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One of Josh's readers writes about WaPo political editor John Harris:

A reader in the comments section to Harris's response points to this clause:
Froomkin's column "has itself become an obstacle to our work."

What can that possibly mean, other than the white house is yelling at him for what Froomkin is writing, and they're not accepting his "Don't blame me, he doesn't work for me or the Post" defense?

In that little clause, it's clear what happened. The Post to some degree had access reduced or cut off, and the reason given was Froomkin. Harris's defense that the guy didn't work for him or the Post didn't suffice to restore access. So now he wants that made clearer--not for any substantive reason, as you say, but to support this argument.

My reaction to this is: 1) Isn't that newsworthy in itself? The response to a (web-based, buried on the Post's site, mind you) column the White House doesn't like is to threaten to cut off access to anonymous sources? They can't claim any violation of any of their vaunted confidentiality agreements to report this. 2) Don't they realize, in the least, that access goes both ways? Why isn't the response to Rove cutting off access, "fine Karl, all conversations henceforth are on the record." At this point, they don't need the White House for their stories. They only need the White House for "balance." They're perfectly within the source/journalist relationship sphere that they purport to follow to NOT grant anonymous sourcing. If the White House complains, publicly, about an absence of balance, they just can call for comment. And when the White House chooses not to comment on the record, they can report that. This is what happens to EVERYBODY ELSE reporters write negative stories about. The response they permit is "No Comment" not "anonymous sources close to the story say....."

No doubt. The White House needs access to the WaPo and other newspapers perhaps MORE so than reporters need access to whatever the White House spin machine spits out. It's a two-way street.

The editors at the Post's print edition are obviously taking heat from the White House. They've admitted as much. But what is the White House going to do to get their message and promote their agenda inside the beltway (and their intended audience of journalists, lobbyists, and activists)? While the Washington Times has its uses, it's too compromised as a partisan operation to be a legitimate alternative.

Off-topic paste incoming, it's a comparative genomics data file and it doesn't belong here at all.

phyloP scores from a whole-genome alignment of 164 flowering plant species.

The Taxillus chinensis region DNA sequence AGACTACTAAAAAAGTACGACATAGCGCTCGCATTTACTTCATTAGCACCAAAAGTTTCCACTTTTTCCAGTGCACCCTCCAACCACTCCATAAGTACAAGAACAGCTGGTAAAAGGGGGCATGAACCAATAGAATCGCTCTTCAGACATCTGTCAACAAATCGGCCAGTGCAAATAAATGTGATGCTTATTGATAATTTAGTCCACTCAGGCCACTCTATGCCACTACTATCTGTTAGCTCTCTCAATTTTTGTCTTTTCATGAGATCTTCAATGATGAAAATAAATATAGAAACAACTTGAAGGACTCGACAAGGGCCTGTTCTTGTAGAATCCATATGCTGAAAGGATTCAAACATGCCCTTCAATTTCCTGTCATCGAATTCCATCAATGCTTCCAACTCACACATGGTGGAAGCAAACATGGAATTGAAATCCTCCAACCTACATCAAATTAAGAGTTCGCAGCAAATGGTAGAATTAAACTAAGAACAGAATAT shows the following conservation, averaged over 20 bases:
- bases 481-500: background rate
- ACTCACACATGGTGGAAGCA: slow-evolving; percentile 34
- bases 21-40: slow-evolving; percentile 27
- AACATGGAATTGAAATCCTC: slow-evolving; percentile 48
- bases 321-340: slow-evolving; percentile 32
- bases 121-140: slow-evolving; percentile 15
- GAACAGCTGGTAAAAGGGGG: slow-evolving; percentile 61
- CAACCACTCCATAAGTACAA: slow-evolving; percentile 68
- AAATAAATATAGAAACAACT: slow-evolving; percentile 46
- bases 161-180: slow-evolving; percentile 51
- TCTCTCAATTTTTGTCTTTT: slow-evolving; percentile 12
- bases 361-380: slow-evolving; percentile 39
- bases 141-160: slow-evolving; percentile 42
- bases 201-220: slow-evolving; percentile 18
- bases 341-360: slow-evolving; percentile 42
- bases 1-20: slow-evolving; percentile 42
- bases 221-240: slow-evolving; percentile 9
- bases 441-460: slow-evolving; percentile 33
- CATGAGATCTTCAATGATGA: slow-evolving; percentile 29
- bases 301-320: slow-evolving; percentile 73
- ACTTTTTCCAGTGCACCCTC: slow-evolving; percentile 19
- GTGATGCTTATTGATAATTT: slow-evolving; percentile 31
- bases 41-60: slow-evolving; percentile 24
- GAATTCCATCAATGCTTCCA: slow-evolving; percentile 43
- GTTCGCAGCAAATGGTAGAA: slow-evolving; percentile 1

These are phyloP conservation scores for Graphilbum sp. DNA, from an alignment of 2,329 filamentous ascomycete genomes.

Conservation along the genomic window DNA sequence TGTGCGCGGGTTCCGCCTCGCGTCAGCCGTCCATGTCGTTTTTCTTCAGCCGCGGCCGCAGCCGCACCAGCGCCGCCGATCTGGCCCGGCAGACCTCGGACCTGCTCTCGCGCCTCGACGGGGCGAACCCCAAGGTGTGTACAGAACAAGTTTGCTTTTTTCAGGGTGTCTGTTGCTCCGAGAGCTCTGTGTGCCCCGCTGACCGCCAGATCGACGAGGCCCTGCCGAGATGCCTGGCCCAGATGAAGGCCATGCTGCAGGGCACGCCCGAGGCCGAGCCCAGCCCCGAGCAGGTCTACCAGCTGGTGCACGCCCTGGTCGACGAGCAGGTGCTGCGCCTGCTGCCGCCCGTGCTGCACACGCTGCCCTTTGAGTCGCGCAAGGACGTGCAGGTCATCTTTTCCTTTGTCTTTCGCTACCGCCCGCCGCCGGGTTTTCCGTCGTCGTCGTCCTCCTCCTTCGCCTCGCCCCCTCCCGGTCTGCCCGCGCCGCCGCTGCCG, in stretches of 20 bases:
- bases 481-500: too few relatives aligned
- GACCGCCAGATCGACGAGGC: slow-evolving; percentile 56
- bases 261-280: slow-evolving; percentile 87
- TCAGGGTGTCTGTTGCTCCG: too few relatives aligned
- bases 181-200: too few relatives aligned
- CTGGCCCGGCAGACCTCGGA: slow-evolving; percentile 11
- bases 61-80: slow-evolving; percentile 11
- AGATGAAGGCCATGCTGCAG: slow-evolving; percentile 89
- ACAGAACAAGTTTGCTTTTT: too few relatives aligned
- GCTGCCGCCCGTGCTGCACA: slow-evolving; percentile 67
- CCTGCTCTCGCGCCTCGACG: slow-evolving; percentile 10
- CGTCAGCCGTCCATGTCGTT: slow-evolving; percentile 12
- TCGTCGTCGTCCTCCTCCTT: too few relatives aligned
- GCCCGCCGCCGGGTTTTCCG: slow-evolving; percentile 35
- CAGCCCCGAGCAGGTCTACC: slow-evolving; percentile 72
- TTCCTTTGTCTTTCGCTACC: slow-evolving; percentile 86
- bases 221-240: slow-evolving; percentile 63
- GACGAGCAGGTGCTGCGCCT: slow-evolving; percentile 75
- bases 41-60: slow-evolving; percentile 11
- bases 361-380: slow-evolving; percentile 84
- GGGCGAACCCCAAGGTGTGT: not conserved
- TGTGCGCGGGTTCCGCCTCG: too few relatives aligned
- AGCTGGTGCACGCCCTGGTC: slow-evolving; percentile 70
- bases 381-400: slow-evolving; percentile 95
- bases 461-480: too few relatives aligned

The editors at the Washington Post may not realize it, but a few editions without administration spin hidden behind blind quotes won't destroy their paper.

It'll make it a better one.


While we're on that topic, Ezra's finds another good angle:

Does Dan present a liberal worldview? Not always, but cumulatively I think a great many people would say yes--enough that I don't want them thinking he works for the news side of the Post.

Watch the dodge. The question isn't whether Froomkin pays secret homage to Karl Marx, but whether an undefined but nevertheless "great many" people think he does. This, of course, is the logical end point for our press corps. Charges of bias require no substantiation whatsoever -- they merely have to be seconded enough times so that they become, ipso facto, truth-esque. And once they're truth-esque, they simply must be addressed, lest the credibility of the whole organization be questioned by a "great many" people, none of whom are acting out of bad faith, none of whom can be dismissed as cranks or ideologues.

This the end result of the Right's "working the refs". It's no longer about whether there is a genuine liberal bias, but whether somehting might give conservatives an excuse to whine about liberal bias.

And fiinally, I'm going to steal this wholesale from Atrios because it's important in framing this issue in its proper context. Our lawyers can work things out later:


For me it is a problem. I perceive a good bit of his commentary on the news as coming through a liberal prism--or at least not trying very hard to avoid such perceptions. Dan, as I understand his position, says that his commentary is not ideologically based, but he acknowledges it is written with a certain irreverence and adversarial purpose. Dan does not address the main question in his comments. He should. If he were a White House reporter for a major news organization, would it be okay for him to write in the fashion he does? If the answer is yes, we have a legitimate disagreement. If the answer is no, there is not really a debate: should change the name of his column to more accurately present the fact that this is Dan Froomkin's take on the news, not the observations of someone who is assigned by the paper to cover the news.


John Harris: I think Clinton has mixed, but on the whole fairly negative, feelings toward reporters. He is someone who likes to shoot the breeze and engage on different subjects, and he does this occasionally with reporters (both on and off the record). But, on balance, I believe based on conversations with staff that he generally feels most reporters are out to damage him. And, since our job is to constantly try to hold elected officials accountable and point out to the public when there are inconistencies, this naturally and appropriately leads to a degree of tension.

Interesting, no? Well, as Swopa discovered, John Harris was quite adept at repeating Republican talking points on the Plame investigation. I think we have ourselves a nice little wingnut patrolling the Post's political beat.

Or, at the very least, the appearance that he is a wingnut patrolling the Post's political beat. And according to his new standards, I guess he needs to resign.

Update: Woah, Brad DeLong got Harris on the phone and destroyed him.

Originally posted to Daily Kos on Wed Dec 14, 2005 at 09:56 AM PST.

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